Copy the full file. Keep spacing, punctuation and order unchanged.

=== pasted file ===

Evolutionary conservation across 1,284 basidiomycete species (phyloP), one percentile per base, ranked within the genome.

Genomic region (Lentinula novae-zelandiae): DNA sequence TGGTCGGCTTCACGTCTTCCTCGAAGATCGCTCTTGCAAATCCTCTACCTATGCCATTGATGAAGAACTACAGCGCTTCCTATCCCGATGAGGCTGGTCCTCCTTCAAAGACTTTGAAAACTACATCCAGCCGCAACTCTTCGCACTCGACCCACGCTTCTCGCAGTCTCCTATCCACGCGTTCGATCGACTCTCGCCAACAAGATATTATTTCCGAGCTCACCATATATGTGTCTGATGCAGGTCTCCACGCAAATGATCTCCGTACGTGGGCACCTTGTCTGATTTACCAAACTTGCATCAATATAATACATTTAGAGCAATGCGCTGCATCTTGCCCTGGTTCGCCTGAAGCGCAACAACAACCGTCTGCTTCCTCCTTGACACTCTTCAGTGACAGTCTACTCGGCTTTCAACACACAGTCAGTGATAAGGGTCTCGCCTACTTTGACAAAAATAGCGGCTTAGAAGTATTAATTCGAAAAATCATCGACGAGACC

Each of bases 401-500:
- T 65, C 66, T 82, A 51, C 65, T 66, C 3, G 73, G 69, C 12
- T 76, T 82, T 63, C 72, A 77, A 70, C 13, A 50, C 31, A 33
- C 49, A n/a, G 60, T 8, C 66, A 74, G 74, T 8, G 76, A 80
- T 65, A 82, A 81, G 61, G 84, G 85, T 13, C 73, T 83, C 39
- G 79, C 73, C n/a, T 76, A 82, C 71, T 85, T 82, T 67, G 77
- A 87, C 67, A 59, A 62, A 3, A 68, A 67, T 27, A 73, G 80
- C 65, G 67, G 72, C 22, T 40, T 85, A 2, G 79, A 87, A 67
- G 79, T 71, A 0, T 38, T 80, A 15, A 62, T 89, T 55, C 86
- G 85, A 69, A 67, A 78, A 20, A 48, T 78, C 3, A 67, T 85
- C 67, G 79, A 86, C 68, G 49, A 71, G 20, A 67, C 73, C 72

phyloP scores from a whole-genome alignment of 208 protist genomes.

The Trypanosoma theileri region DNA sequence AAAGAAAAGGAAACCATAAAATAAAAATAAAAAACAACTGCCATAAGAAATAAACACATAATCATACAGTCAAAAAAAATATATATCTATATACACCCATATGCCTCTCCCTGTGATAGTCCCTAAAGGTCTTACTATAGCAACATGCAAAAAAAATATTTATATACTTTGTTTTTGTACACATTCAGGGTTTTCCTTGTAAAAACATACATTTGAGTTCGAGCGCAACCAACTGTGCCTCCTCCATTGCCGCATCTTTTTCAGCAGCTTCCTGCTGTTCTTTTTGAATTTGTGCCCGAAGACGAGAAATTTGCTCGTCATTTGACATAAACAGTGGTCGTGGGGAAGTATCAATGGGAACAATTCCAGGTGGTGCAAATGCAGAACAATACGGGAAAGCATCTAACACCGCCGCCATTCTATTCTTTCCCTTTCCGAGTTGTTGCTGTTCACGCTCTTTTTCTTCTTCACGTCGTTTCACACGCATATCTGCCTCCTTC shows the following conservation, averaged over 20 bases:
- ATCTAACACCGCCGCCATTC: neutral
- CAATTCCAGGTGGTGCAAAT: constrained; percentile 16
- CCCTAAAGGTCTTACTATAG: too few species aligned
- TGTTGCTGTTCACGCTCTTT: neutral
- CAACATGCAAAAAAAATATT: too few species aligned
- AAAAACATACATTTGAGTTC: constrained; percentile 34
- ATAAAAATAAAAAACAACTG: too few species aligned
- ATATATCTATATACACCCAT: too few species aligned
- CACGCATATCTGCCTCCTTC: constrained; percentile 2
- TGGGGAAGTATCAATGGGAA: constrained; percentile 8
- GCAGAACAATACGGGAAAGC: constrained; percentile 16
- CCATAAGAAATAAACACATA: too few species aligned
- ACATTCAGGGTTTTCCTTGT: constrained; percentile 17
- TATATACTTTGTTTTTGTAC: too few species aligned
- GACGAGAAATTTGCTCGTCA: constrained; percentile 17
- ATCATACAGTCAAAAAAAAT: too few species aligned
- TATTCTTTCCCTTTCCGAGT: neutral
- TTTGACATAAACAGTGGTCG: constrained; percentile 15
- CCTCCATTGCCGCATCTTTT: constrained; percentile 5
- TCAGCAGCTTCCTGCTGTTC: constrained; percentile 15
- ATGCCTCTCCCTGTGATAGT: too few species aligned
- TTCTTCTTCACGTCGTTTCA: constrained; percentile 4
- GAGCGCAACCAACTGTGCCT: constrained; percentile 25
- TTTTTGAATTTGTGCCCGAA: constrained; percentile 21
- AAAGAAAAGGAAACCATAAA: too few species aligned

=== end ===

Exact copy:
Evolutionary conservation across 1,284 basidiomycete species (phyloP), one percentile per base, ranked within the genome.

Genomic region (Lentinula novae-zelandiae): DNA sequence TGGTCGGCTTCACGTCTTCCTCGAAGATCGCTCTTGCAAATCCTCTACCTATGCCATTGATGAAGAACTACAGCGCTTCCTATCCCGATGAGGCTGGTCCTCCTTCAAAGACTTTGAAAACTACATCCAGCCGCAACTCTTCGCACTCGACCCACGCTTCTCGCAGTCTCCTATCCACGCGTTCGATCGACTCTCGCCAACAAGATATTATTTCCGAGCTCACCATATATGTGTCTGATGCAGGTCTCCACGCAAATGATCTCCGTACGTGGGCACCTTGTCTGATTTACCAAACTTGCATCAATATAATACATTTAGAGCAATGCGCTGCATCTTGCCCTGGTTCGCCTGAAGCGCAACAACAACCGTCTGCTTCCTCCTTGACACTCTTCAGTGACAGTCTACTCGGCTTTCAACACACAGTCAGTGATAAGGGTCTCGCCTACTTTGACAAAAATAGCGGCTTAGAAGTATTAATTCGAAAAATCATCGACGAGACC

Each of bases 401-500:
- T 65, C 66, T 82, A 51, C 65, T 66, C 3, G 73, G 69, C 12
- T 76, T 82, T 63, C 72, A 77, A 70, C 13, A 50, C 31, A 33
- C 49, A n/a, G 60, T 8, C 66, A 74, G 74, T 8, G 76, A 80
- T 65, A 82, A 81, G 61, G 84, G 85, T 13, C 73, T 83, C 39
- G 79, C 73, C n/a, T 76, A 82, C 71, T 85, T 82, T 67, G 77
- A 87, C 67, A 59, A 62, A 3, A 68, A 67, T 27, A 73, G 80
- C 65, G 67, G 72, C 22, T 40, T 85, A 2, G 79, A 87, A 67
- G 79, T 71, A 0, T 38, T 80, A 15, A 62, T 89, T 55, C 86
- G 85, A 69, A 67, A 78, A 20, A 48, T 78, C 3, A 67, T 85
- C 67, G 79, A 86, C 68, G 49, A 71, G 20, A 67, C 73, C 72

phyloP scores from a whole-genome alignment of 208 protist genomes.

The Trypanosoma theileri region DNA sequence AAAGAAAAGGAAACCATAAAATAAAAATAAAAAACAACTGCCATAAGAAATAAACACATAATCATACAGTCAAAAAAAATATATATCTATATACACCCATATGCCTCTCCCTGTGATAGTCCCTAAAGGTCTTACTATAGCAACATGCAAAAAAAATATTTATATACTTTGTTTTTGTACACATTCAGGGTTTTCCTTGTAAAAACATACATTTGAGTTCGAGCGCAACCAACTGTGCCTCCTCCATTGCCGCATCTTTTTCAGCAGCTTCCTGCTGTTCTTTTTGAATTTGTGCCCGAAGACGAGAAATTTGCTCGTCATTTGACATAAACAGTGGTCGTGGGGAAGTATCAATGGGAACAATTCCAGGTGGTGCAAATGCAGAACAATACGGGAAAGCATCTAACACCGCCGCCATTCTATTCTTTCCCTTTCCGAGTTGTTGCTGTTCACGCTCTTTTTCTTCTTCACGTCGTTTCACACGCATATCTGCCTCCTTC shows the following conservation, averaged over 20 bases:
- ATCTAACACCGCCGCCATTC: neutral
- CAATTCCAGGTGGTGCAAAT: constrained; percentile 16
- CCCTAAAGGTCTTACTATAG: too few species aligned
- TGTTGCTGTTCACGCTCTTT: neutral
- CAACATGCAAAAAAAATATT: too few species aligned
- AAAAACATACATTTGAGTTC: constrained; percentile 34
- ATAAAAATAAAAAACAACTG: too few species aligned
- ATATATCTATATACACCCAT: too few species aligned
- CACGCATATCTGCCTCCTTC: constrained; percentile 2
- TGGGGAAGTATCAATGGGAA: constrained; percentile 8
- GCAGAACAATACGGGAAAGC: constrained; percentile 16
- CCATAAGAAATAAACACATA: too few species aligned
- ACATTCAGGGTTTTCCTTGT: constrained; percentile 17
- TATATACTTTGTTTTTGTAC: too few species aligned
- GACGAGAAATTTGCTCGTCA: constrained; percentile 17
- ATCATACAGTCAAAAAAAAT: too few species aligned
- TATTCTTTCCCTTTCCGAGT: neutral
- TTTGACATAAACAGTGGTCG: constrained; percentile 15
- CCTCCATTGCCGCATCTTTT: constrained; percentile 5
- TCAGCAGCTTCCTGCTGTTC: constrained; percentile 15
- ATGCCTCTCCCTGTGATAGT: too few species aligned
- TTCTTCTTCACGTCGTTTCA: constrained; percentile 4
- GAGCGCAACCAACTGTGCCT: constrained; percentile 25
- TTTTTGAATTTGTGCCCGAA: constrained; percentile 21
- AAAGAAAAGGAAACCATAAA: too few species aligned